Friday, July 11, 2014

Review: Enon by Paul Harding

First published:-June 7th 2012

Published by:-Random House

Star rating:- 

It is an ominous sign when your trusted, steady flow of empathy tapers off into a reluctant drip while you were making your way around the misfortunes encountered by a fictional parent rendered newly childless. Are you being too coldly practical, perhaps, mentally asking this grief-addled father to pick up the pieces of his heart and kickstart his life like a pre-programmed cyborg? Is your work-tired brain refusing to let you feel an intense pity for this man who resorts to tripping himself up on drugs to have a daily hallucinogenic rendezvous with his dead daughter?

I dearly wish I could nip such nagging doubts in the bud by answering all these questions with a 'no'. But I can't. My feelings for this book are as vague as the state of the protagonist's chaotic inner world post his daughter's demise.

The themes of trauma and tragedy permeate literature of any merit right down to its bones ever so often, that it's hard to come by a new treatment of the same old soul-crushing sadness. While some authors add an outer gloss of dignity and self-restraint to their psychologically broken characters, others deftly interweave unforeseen outwardly manifestations of repressed grief with the ennui of carrying on with the daily routine. And this is where Paul Harding does things differently. 

He kills Charlie Crosby's carefully organized world in an instant, shoving him right down the gaping hole of nothing. Charlie has no story to tell anymore, no purpose left in life except giving us prolonged glimpses of the tendrils of darkness that coil around his waking moments threatening to choke him to death. He only pulls us along for this turbulent ride as he traverses the distance between the edge of utter madness and a saner place, between losing himself in the futility of preserving any and every remnant of his daughter's short-lived earthly presence and finding his footing in the treacherous bog of loss. And this is fine really. But what is his justification for pushing away his co-mourner, his wife? 

There's only a thin line of difference between grieving for a loved one and internalizing that grief to the point where you begin using it as an anchor keeping you tethered to the reality that was stolen from you, to the extent the sadness which was gnawing away at your insides bit by bit became so fattened on your weaknesses that it pushed out every other thing from your head to make space for itself. And Charlie treads on this thin line barely holding on to his balance, often crossing over into the territory of no-man's land.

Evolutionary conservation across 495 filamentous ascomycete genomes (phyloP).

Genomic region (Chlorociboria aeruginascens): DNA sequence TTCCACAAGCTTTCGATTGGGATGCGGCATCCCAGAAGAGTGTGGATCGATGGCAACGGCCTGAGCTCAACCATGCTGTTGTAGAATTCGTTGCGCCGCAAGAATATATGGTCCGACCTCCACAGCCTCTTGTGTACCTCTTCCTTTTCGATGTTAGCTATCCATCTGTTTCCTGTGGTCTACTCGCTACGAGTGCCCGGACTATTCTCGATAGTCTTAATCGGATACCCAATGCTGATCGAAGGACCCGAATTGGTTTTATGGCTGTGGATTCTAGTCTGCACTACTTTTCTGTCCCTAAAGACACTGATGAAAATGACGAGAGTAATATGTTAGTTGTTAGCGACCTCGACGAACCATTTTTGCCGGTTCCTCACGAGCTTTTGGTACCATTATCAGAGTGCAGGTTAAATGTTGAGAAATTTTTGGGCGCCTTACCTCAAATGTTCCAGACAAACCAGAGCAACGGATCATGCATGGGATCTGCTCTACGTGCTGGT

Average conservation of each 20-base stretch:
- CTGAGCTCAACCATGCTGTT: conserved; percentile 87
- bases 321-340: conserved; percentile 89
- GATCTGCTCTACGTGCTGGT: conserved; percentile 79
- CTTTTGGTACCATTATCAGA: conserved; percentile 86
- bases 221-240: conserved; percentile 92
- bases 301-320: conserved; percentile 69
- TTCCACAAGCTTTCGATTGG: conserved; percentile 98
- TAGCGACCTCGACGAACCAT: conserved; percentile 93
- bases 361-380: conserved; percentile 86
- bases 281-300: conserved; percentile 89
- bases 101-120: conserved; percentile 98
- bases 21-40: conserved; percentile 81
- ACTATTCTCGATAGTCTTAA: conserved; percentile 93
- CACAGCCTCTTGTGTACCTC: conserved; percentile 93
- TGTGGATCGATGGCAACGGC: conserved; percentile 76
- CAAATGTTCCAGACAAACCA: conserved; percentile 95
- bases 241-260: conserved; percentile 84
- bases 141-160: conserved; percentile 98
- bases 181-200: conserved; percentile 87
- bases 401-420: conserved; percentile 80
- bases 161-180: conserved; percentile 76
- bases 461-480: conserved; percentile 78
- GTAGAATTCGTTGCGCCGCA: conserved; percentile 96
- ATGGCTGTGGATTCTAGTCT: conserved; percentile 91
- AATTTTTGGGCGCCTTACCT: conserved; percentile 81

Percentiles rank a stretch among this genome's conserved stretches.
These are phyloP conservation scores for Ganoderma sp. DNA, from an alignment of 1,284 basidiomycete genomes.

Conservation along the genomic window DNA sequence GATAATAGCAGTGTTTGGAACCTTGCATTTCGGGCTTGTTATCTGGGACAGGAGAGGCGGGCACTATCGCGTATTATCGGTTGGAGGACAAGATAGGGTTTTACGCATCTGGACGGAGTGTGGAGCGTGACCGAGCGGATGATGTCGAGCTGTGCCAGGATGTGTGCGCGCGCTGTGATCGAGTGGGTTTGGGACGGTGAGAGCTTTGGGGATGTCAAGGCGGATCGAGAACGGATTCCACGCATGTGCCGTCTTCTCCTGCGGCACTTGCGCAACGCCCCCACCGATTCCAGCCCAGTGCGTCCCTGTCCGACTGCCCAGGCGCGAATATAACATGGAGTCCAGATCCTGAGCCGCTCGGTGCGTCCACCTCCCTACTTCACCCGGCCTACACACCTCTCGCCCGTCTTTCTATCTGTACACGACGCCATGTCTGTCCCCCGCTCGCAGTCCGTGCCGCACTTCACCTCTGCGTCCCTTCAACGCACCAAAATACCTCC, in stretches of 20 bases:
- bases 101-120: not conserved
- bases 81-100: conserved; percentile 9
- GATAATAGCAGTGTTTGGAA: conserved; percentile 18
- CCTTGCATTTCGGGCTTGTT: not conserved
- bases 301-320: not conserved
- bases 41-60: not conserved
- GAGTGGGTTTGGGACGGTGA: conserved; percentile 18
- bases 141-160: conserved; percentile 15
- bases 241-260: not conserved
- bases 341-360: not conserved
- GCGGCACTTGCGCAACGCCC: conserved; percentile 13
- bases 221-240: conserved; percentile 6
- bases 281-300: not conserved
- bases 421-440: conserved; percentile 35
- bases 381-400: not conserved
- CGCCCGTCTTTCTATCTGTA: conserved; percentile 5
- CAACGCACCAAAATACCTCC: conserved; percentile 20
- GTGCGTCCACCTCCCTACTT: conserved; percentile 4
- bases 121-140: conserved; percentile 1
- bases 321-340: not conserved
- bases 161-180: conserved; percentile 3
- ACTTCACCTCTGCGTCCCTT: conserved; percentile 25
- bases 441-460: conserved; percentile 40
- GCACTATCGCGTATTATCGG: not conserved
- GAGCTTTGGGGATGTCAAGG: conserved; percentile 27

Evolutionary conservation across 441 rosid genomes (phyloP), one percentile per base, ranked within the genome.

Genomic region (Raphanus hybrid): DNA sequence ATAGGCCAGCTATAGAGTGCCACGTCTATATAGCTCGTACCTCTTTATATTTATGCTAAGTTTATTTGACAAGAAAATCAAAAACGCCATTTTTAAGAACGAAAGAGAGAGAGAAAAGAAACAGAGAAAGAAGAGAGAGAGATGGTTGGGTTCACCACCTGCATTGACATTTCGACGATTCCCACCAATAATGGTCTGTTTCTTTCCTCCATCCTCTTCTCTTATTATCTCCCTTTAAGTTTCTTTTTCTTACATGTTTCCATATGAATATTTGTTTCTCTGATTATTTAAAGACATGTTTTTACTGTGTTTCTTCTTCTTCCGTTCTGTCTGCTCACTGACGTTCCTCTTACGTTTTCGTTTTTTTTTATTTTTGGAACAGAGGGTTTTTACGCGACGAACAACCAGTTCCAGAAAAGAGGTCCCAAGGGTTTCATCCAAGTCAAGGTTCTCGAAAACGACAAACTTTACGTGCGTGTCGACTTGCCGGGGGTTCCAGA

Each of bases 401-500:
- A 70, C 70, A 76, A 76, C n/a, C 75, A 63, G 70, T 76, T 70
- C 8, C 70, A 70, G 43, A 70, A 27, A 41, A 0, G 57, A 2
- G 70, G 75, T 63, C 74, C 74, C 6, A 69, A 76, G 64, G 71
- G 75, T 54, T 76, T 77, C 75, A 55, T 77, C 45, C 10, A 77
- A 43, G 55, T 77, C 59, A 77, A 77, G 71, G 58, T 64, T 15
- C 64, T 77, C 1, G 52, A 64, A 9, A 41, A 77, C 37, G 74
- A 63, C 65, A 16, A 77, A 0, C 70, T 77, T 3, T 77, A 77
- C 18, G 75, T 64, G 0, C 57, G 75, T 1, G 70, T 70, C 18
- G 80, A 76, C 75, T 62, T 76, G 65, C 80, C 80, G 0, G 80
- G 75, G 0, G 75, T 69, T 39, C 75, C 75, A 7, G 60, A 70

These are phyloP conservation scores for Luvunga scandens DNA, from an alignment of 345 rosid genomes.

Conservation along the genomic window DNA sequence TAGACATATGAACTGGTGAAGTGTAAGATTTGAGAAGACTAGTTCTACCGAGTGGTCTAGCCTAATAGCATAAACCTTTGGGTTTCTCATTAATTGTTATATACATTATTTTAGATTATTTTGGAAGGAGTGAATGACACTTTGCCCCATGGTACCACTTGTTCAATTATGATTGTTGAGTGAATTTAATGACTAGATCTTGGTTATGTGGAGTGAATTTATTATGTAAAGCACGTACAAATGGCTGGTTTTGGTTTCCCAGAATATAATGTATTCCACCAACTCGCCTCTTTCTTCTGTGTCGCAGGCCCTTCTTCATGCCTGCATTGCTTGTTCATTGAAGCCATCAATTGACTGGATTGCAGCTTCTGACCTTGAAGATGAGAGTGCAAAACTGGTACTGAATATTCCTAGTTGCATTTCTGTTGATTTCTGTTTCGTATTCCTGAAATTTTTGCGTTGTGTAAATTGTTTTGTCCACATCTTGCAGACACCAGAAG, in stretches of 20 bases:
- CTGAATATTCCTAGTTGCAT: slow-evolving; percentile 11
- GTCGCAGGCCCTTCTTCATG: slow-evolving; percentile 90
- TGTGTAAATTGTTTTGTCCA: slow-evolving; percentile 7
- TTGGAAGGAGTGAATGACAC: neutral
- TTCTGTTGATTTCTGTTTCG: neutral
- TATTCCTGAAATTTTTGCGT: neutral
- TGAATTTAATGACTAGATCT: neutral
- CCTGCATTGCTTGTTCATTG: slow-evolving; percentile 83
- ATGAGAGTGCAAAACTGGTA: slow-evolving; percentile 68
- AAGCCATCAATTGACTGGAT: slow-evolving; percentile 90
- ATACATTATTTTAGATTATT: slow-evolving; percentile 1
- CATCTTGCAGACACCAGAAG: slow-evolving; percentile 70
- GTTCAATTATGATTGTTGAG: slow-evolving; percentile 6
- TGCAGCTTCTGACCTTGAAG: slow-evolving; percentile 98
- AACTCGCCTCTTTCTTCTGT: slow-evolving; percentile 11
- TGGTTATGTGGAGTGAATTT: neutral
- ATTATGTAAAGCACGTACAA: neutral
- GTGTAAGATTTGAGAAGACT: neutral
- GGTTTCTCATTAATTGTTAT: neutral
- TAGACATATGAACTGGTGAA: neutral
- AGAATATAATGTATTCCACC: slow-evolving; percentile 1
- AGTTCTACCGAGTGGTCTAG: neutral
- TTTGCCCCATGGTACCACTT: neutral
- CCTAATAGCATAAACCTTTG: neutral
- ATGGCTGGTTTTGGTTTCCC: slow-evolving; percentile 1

"I could not stop myself from stepping over the same dark threshold, night after night, trying to follow her into the country of the dead in order to fetch her back, even though she visited me in dreams and never left my waking thoughts."

I do not claim a kinship with most kinds of life-threatening sadnesses, especially a grief so fatal as the one entailing the loss of a child, not yet anyway. But I have lost a parent at 14. So I hope Paul Harding forgives me for judging Charlie Crosby the way I did.

Maybe I have never felt important enough to accord my grief a higher place over all the other more terrifying griefs - many of them unknown to me - which befall fellow humans and compete for priority every second in this mystifying drama of life. Maybe it's a personal foible to revere the ones who carry the ineffaceable marks of psychological damage, yet muster the courage to wake up every morning and put in their share of effort to keep the world's engines running. Maybe it's a puerile thing to care for tortured, emotionally scarred, righteous heroes like Rust Cohle who find an all-encompassing nihilism to be the answer to the inherent unfairness of life yet battle with that nihilism every moment with hope. 

Whatever the actual reasons maybe, I could not sympathize enough with this hapless father's 'magical realist' tendencies to keep his daughter frozen in the amber of his dope-induced daydreams. Even Harding's thoughtfully wrought, ornate sentences chronicling Charlie's memories of the small rural town of Enon, which witnessed the birth and death of his daughter, couldn't help me establish that intense emotional connection I was expecting to form with this story-without-a-story. In some of the narrative's most lucid yet hazy moments, during the course of Charlie's scarily accurate depiction of despair in its rawest form - the terror of waking up from a nightmare where your loved one was constantly slipping away from your grasp - I came close to developing a sense of solidarity with his pain. But then these moments of sporadic brilliance were interspersed with numerous other iterations of similarly-themed moments which gave rise to nothing other than indifference in me.

On occasions like these, I wish I could align my reviewing methods with those who never rate books but simply move on after recording their experiences with it. Because how do you rate a grief-stricken father's lament?
This is why I am trying to believe that the noticeable absence of 2 stars will only underscore my apathy for infinite extrapolations of the aftermath of tragedy, paraphrased again and again until the reader becomes too jaded to care, and not my disregard for mourning as the key resonant theme. Because the latter assumption couldn't be further from the truth.


P.S.:-I have a feeling my experiences with Harding's Pulitzer winning book, Tinkers will fare much better.
__

Review also posted on Goodreads and Amazon

**I received an ARC from Random House via Netgalley**

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